Over the past few weeks, Cave Dweller has become a fun and important part of my daily life. I appreciate those of you who stop by to visit my blog on a regular or a transitory basis, taking a moment out of your day to read and/or comment. Your comments are important to me and I’m equally happy to receive emails or messages on my Facebook page.
Yesterday, I was asked how the idea for Cave Dweller came about. I’d like to say that I was struck by a moment of divine inspiration, which feels kind of true, but actually, for quite some time, I’ve been looking for a place to share my thoughts on what has become a major theme in my writing: living alone in a social world. Cave Dweller has become that outlet for me and for what I want to say.
On June 1, 2013, my blog post at colleensayre.com put into perspective some of my thoughts about life and writing so I suppose this was a defining moment for me in moving away from writing about writing to writing about life. This feels like the kick-starter for Cave Dweller and I suppose I have my son to thank for that (among a myriad of other fine things).
What follows is an approximation of my June 1, post. (I guess I could have just inserted a link to the page–the better to get you to browse my website–but I like it here in my little cave and didn’t want to send you adventuring unnecessarily.) The layout is different from the original but the content remains the same:
My son wants to buy a boat. I got a text message from him this morning at 6:54, which means it’s 3:54 where he is. “Nevermind why I’m up . . . the bottom of Hello is cut off!” he said from 2,000 miles away. I read this as I sat drinking my nth cup of coffee and wondering what else I could do to promote my book (which was released last night) besides send a tweet every five seconds and plaster Facebook with ads and promos and the usual pleas of “please buy my book.”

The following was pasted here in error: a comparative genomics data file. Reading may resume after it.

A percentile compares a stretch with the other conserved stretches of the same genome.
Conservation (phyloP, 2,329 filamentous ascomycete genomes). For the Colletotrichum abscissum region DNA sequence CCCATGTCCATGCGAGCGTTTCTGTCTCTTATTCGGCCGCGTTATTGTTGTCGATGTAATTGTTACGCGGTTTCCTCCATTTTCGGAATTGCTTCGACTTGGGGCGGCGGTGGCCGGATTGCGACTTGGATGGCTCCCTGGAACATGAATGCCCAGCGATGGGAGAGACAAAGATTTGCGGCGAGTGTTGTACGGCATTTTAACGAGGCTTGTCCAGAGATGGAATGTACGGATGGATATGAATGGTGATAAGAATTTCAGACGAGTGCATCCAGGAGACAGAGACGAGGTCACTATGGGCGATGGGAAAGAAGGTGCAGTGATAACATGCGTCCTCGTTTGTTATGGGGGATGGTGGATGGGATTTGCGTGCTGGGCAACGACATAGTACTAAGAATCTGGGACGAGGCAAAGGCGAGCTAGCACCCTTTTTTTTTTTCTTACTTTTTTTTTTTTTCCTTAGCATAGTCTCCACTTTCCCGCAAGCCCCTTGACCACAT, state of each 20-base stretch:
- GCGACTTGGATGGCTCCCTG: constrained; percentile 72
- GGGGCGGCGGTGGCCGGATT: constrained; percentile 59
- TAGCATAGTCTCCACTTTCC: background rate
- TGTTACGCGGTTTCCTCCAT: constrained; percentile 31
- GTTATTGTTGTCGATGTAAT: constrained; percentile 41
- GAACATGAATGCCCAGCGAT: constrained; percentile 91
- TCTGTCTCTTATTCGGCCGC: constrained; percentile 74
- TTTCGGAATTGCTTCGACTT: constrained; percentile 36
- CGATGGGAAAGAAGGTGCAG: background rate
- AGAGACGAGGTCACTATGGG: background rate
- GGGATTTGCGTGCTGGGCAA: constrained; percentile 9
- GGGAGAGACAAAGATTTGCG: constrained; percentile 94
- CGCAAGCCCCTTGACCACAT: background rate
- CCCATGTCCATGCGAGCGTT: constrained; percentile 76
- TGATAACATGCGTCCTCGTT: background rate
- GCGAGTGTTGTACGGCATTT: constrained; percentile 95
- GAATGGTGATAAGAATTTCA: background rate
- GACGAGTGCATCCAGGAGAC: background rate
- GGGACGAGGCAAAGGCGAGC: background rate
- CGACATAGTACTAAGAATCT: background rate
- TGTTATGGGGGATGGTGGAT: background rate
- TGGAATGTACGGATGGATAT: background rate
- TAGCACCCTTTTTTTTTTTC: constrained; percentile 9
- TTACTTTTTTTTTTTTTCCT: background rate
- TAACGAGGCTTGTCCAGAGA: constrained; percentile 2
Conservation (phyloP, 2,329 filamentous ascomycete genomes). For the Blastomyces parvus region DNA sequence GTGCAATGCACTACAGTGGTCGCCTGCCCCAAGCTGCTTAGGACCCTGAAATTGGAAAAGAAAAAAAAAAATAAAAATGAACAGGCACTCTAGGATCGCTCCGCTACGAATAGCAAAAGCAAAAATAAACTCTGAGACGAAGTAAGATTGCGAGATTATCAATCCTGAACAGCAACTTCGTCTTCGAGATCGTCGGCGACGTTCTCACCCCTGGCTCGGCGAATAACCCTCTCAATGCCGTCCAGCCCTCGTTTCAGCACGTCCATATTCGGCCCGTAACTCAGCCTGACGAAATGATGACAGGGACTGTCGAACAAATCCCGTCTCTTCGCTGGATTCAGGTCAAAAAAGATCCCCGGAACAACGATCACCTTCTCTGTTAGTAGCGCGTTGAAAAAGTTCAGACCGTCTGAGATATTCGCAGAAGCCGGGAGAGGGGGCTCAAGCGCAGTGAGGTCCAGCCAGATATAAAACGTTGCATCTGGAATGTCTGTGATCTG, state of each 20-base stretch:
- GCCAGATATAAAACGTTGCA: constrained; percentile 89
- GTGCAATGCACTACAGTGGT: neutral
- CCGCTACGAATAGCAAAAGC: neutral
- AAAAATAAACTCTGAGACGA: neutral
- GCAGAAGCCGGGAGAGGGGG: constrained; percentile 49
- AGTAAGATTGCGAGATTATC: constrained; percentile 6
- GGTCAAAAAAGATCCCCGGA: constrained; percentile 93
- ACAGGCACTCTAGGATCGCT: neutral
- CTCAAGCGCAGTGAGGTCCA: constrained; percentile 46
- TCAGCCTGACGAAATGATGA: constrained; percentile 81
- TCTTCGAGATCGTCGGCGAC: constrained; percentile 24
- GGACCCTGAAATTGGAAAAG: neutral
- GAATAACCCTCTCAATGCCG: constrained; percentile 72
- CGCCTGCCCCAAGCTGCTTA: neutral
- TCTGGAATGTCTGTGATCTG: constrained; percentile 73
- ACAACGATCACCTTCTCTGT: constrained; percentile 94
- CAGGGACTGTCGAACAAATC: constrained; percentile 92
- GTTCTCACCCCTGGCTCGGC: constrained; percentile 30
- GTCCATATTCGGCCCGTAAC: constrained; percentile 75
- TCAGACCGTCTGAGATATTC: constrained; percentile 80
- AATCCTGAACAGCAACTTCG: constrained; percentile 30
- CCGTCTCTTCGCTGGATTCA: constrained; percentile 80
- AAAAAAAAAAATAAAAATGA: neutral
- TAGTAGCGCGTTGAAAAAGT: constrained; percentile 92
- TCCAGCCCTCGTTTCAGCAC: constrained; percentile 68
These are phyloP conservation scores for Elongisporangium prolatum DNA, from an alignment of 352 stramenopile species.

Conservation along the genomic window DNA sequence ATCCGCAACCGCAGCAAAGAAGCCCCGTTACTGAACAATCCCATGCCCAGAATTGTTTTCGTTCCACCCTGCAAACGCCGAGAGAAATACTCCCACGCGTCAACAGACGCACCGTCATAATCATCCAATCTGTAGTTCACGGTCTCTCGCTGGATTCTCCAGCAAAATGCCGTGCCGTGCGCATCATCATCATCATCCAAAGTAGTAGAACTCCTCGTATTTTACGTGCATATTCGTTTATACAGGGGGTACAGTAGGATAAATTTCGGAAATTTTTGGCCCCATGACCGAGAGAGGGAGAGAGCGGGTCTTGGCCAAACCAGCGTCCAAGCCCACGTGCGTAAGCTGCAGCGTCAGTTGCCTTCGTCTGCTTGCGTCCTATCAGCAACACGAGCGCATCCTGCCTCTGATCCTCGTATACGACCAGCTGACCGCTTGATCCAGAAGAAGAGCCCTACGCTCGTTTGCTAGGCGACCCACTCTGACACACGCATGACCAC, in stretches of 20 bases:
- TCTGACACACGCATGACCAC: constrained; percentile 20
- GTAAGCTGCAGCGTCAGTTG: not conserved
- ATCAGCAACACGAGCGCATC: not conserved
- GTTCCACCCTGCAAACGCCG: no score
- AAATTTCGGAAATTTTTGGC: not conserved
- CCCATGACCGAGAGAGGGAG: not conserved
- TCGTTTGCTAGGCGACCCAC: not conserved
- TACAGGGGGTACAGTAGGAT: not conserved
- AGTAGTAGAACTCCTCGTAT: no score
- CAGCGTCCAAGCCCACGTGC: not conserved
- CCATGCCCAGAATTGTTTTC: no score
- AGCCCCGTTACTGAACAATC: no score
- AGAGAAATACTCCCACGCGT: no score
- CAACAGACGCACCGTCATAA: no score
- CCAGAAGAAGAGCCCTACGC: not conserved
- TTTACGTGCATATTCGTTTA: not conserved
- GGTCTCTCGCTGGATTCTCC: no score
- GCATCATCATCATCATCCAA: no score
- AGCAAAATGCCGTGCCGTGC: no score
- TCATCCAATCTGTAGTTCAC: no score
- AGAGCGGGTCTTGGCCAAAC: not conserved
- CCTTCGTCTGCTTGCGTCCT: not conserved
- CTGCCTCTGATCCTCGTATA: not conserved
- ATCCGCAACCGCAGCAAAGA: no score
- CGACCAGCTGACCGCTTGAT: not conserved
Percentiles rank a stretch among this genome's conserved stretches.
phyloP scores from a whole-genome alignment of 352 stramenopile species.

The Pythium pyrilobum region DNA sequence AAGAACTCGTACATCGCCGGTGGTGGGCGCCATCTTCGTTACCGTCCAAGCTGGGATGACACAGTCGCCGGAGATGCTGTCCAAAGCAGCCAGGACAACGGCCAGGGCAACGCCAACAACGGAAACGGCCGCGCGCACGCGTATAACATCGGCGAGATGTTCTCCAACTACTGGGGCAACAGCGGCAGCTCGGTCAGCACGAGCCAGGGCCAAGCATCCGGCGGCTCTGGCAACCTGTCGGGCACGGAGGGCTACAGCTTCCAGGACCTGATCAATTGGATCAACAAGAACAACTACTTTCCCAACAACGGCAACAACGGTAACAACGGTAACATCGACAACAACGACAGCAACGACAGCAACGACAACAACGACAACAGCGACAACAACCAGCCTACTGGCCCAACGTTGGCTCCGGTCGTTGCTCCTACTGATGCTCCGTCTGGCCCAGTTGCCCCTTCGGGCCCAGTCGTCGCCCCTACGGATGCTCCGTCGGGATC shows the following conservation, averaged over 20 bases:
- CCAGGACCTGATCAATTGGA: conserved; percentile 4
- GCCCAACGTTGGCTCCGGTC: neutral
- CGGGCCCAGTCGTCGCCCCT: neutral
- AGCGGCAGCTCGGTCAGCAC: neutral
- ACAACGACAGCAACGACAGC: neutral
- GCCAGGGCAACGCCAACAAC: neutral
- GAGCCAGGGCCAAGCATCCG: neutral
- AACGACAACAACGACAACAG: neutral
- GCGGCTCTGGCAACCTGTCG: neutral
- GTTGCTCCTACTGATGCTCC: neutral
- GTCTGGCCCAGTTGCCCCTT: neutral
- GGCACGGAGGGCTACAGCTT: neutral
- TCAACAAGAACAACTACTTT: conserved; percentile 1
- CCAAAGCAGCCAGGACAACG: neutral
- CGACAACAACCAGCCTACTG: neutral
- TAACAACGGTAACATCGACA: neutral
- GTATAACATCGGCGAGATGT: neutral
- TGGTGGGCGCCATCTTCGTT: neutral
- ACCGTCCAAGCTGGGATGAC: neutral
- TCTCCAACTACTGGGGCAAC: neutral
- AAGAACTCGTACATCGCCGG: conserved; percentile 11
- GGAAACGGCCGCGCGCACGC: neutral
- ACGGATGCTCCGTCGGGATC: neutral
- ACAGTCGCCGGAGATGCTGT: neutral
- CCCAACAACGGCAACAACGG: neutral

[BTW: I found an app called Buncee that makes posters and invitations and all kinds of cool stuff on the fly and I wanted to give it a try. I’d seen a cool .gif of a cat doing a happy dance on Bing and was intrigued by the “make your own” tagline. So, I whipped up a little picture with a book announcement (alas, I couldn’t figure out how to make the cat or to make this one dance) and posted it at about 6:52. Come “like” me on Facebook to see my Buncee.]
At 6:55, I repaired the truncated Hello (a very easy fix), thanked my son for the alert, and then read that he’d “spent the night reading about sailing certifications. Just need a boat big enough to carry the ‘Dragon’ onboard.”
My response? OMG!
The “Dragon” is his motorcycle, his escape hatch, his get-out-of-jail-free card. It is his parachute, his springboard, and his path to sanity. But now he wants to buy a boat. I’m wondering where on earth he wants to ride that requires three vehicles to get there: the car to haul the boat, the boat to haul the bike, the bike to haul his butt all over creation so that he can feel free and untethered.
Don’t get me wrong! I love adventuring. I love my son. I love that my son loves to go adventuring. But I’m also wondering when my son will realize that he has already arrived. He’s there. He’s here! The adventure is happening all around him. Maybe he already has realized it and my worry is just a mother’s frenzy over her son’s desire for yet another dangerous toy. Or maybe it’s just that I’ve been reading about and thinking about the art of staying put and contemplating how to find my own joy.